Symptom management in palliative care
Yates, Patsy & Hardy, Janet (2008) Symptom management in palliative care. In Mitchell, Geoffrey (Ed.) Palliative Care a Patient-Centred Approach. Radcliffe, Abingdon, Oxon, pp. 109-125.
Palliative care is a specialized area of healthcare that has emerged to respond to the experiences and needs of people with life-limiting illness. Palliative care has been defined by the World Health Organization (WHO) as: ... an approach that improves thwe quality of life of patients and families facing problems associated with life-threatening illness, through the prevention of suffering by means of early identification and impeccable assessment and treatment of pain and other problems, physical, psychological and spiritual. (World Health Organization(WHO) definition of palliative care, 2004)
Consistent with thsi definition, a number of key principles can be identified to underpin a person-centred approach to clinical management in palliative care. These principles include: * the palliative approach is identified as being relevant early in the course of an illness, not just as end-of-life care * palliative care promites holistic care to ensure physical, psychological social and spiritual well-being * the family and significant others are included in the care process * there is an emphasis on impeccable assessment, early identification of problems and implementation of appropriate treatments * disease-modifying treatments, such as chemotherapy and radiotherapy may have a role * palliative care can be provided in any setting * there is an emphasis on a team approach to care.
In this chapter, Yates and Hardy introduce Adrian, a man dying of disseminated melanoma and show how these principles can be applied to managing some of the more common clinical problems that arise in palliative care. The chapter focuses on managing common symptoms including pain, dyspnoea, nausea, fatigue and anorexia. Management issues associated with other important and related care needs, such as psychological distress and spiritual concerns are addressed elsewhere in this book.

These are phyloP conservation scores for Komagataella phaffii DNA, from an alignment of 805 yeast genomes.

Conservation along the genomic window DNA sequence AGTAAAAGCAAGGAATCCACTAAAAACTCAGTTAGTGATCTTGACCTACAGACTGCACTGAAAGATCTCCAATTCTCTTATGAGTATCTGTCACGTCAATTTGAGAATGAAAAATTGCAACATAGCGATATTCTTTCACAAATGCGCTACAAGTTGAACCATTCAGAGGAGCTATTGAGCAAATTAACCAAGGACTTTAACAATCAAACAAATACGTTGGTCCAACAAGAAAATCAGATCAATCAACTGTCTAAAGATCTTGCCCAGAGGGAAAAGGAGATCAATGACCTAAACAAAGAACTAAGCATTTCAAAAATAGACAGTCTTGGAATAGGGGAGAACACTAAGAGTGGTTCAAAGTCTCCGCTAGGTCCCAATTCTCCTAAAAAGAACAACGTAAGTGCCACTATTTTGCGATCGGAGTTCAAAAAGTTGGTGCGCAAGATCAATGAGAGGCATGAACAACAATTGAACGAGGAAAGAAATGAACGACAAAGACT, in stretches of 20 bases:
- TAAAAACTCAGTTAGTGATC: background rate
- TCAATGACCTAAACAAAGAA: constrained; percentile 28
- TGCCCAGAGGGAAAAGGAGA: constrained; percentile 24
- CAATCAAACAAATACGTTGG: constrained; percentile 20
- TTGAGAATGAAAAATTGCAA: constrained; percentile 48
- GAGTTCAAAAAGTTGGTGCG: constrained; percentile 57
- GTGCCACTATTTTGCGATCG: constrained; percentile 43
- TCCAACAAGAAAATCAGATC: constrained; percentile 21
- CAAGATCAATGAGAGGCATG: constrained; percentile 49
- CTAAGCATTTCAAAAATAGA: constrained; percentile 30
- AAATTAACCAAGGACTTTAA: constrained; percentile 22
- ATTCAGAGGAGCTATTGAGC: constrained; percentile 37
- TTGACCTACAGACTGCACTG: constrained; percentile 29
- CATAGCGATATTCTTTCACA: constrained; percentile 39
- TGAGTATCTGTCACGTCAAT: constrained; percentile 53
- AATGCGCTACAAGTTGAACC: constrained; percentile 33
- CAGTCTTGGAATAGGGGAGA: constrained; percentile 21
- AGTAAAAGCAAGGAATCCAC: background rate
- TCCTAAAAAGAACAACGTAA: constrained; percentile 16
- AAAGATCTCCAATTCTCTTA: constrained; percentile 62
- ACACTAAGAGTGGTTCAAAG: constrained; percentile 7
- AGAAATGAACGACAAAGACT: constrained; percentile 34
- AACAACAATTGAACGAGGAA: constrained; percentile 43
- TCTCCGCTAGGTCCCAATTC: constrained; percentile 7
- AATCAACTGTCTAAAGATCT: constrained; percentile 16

For clarity, each of the symptoms addressed in this chapter is described separately. As seen in Adrian's case, however, patients are more likely to present with several concurrent symptoms. The complex interrelationships between these various symptoms should be considered when identifying an appropriate management plan.
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|Item Type:||Book Chapter|
|Keywords:||Palliative care, Oncology and cancer|
|Subjects:||Australian and New Zealand Standard Research Classification > MEDICAL AND HEALTH SCIENCES (110000) > PUBLIC HEALTH AND HEALTH SERVICES (111700) > Public Health and Health Services not elsewhere classified (111799)|
|Divisions:||Current > QUT Faculties and Divisions > Faculty of Health
Current > Schools > School of Nursing
|Deposited On:||05 May 2009 04:45|
|Last Modified:||29 Feb 2012 13:46|
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